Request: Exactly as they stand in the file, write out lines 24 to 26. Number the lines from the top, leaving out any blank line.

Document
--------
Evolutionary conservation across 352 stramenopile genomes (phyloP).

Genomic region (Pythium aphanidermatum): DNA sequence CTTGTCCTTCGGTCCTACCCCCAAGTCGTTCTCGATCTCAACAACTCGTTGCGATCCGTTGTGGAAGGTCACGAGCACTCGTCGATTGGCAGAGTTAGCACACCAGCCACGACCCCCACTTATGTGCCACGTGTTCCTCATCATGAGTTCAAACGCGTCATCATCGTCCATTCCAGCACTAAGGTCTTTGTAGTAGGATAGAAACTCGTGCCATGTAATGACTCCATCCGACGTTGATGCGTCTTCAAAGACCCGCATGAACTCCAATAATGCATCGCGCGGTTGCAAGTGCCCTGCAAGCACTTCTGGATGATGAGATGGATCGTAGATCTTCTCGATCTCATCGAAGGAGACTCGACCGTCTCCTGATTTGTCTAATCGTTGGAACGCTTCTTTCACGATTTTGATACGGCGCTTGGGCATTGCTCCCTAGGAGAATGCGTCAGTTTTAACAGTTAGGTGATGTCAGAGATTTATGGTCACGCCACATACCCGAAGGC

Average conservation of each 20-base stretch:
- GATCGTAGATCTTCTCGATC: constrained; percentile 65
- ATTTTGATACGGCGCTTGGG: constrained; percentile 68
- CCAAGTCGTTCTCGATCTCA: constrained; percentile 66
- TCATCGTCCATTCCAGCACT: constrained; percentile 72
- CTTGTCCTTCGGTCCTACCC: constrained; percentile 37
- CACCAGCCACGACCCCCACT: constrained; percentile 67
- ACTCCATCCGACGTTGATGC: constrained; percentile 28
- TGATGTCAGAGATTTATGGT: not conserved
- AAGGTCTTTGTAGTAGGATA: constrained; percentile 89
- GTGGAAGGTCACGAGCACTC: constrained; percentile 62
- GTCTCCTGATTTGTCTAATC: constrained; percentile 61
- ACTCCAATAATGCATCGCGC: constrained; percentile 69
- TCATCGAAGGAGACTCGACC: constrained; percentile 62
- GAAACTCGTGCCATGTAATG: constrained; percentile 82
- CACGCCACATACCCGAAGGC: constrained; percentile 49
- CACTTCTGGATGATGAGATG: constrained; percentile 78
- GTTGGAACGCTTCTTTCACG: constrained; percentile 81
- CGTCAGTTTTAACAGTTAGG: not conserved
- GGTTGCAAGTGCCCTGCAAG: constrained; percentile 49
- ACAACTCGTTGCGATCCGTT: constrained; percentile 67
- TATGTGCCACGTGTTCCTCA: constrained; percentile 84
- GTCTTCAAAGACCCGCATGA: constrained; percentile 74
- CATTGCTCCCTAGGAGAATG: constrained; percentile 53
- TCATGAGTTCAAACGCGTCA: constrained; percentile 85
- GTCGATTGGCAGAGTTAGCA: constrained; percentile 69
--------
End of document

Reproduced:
- TATGTGCCACGTGTTCCTCA: constrained; percentile 84
- GTCTTCAAAGACCCGCATGA: constrained; percentile 74
- CATTGCTCCCTAGGAGAATG: constrained; percentile 53